Thursday, 11 August 2011

Zimbabwe's Blood Diamonds

Photo Courtesy of USGS
At the end of June I wrote about troubles in the Kimberley Process - after a controversial decision was made to allow Zimbabwe to sell diamonds from the Marange field, despite concern that money from these sales would be used to fund violence and human rights abuses. It was deeply troubling, therefore, to see the BBC Panorama programme (available here for the next 12 months) interviewing witnesses who stated that there had been massacres to clear the diamond fields for the military. They also described torture camps where civilians caught mining independently (and others working on the military mines) were beaten, raped and tortured. While these reports are strongly denied by the Zimbabwean government these gravest of allegations must be thoroughly investigated before any Zimbabwean diamonds are allowed to access the world market.

The International Response

The EU initially refused to accept the decision made by the Kimberley Process earlier this year to allow exports of diamonds from two mines. It has since changed its mind, and now backs this partial lifting of the ban, while maintaining that bans should still be in place on the other mines. According to a statement made by the UK Foreign and Commonwealth Office they are in agreement with this controversial decision. While understanding that experts have assessed the two mines in question and deemed that they meet international standards, if the allegations made by Panorama are true then this calls the decision made by the Kimberley Process into question.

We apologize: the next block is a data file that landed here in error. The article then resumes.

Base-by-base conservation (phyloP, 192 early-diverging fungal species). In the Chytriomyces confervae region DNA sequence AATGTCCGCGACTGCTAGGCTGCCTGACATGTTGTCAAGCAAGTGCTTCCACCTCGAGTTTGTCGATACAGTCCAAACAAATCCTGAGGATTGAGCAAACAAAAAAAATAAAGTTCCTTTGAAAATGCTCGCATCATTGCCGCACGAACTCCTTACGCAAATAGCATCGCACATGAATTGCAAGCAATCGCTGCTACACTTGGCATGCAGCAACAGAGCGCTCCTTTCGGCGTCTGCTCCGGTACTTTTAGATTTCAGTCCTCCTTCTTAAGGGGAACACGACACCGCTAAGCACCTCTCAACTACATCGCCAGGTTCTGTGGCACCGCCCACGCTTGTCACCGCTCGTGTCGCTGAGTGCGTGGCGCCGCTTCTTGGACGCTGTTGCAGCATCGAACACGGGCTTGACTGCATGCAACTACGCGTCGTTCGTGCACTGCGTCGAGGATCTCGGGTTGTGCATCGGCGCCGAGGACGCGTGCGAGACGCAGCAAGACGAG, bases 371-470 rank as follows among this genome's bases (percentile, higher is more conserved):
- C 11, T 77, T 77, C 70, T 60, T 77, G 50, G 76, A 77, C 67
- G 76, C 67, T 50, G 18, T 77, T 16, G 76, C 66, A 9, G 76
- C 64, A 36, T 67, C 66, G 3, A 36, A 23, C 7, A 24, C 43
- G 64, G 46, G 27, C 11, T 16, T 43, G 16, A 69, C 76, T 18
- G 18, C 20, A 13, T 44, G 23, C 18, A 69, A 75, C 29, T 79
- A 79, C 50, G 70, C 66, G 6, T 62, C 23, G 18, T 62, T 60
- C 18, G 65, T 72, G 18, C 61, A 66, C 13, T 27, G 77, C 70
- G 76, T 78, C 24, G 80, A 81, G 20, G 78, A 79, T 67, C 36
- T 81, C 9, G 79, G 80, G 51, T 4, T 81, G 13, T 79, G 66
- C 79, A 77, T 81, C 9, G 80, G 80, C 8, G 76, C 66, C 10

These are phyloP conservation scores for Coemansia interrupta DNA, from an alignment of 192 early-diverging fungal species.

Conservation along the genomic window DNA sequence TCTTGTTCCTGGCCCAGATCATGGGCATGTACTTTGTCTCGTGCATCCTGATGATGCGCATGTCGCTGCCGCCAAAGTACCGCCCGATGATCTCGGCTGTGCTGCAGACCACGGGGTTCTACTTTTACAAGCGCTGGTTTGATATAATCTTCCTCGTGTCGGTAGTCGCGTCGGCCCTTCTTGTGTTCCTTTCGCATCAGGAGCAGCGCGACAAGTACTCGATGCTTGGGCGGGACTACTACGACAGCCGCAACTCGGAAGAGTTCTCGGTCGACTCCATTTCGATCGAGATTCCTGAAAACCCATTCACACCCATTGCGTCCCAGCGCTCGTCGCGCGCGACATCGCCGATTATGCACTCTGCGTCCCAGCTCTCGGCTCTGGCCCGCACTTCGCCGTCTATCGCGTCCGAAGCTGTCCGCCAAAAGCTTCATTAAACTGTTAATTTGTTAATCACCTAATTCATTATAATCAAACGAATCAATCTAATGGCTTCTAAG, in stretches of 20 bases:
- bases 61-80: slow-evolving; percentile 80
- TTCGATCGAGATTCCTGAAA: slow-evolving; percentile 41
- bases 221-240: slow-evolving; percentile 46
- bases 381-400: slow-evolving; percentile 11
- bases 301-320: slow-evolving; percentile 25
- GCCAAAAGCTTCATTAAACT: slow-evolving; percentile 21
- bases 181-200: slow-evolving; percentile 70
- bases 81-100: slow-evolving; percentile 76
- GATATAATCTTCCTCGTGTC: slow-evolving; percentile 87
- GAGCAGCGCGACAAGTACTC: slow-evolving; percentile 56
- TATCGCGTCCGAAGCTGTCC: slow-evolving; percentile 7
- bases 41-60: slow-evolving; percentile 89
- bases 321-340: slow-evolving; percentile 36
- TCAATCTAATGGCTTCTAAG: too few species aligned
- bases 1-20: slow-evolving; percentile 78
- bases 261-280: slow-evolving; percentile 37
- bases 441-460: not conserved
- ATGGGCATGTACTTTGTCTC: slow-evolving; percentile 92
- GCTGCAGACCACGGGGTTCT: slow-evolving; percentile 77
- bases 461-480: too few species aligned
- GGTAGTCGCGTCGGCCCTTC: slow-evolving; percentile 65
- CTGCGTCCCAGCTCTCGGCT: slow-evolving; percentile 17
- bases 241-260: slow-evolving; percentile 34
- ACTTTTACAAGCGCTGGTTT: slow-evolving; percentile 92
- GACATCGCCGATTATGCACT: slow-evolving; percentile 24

OUR POSITION: The income from the sustainable extraction and export of minerals, precious metals and precious stones can bring tremendous benefit to communities in poverty. There is significant doubt that the income from diamonds in the Marange field will contribute to the sustainable economic and social development of Zimbabwe. If the allegations made by Panorama are true then there must be an immediate end to all diamond exports from this nation, a strengthening of political sanctions and an investigation of crimes against humanity by the International Criminal Court, with arrest warrants issued if necessary.

We would strongly urge the UK Government and European Union to push for a complete ban on all diamond exports from the Marange region until a thorough and independent investigation of these allegations has been made.

If you are a UK citizen we would also invite you to write to your MP to ask them to lobby the UK Foreign and Commonwealth Office on this issue. Simply outline your concerns and ask them to push for a complete ban and a thorough investigation. If you are a citizen of another country, we would urge you to contact your appropriate Government representative.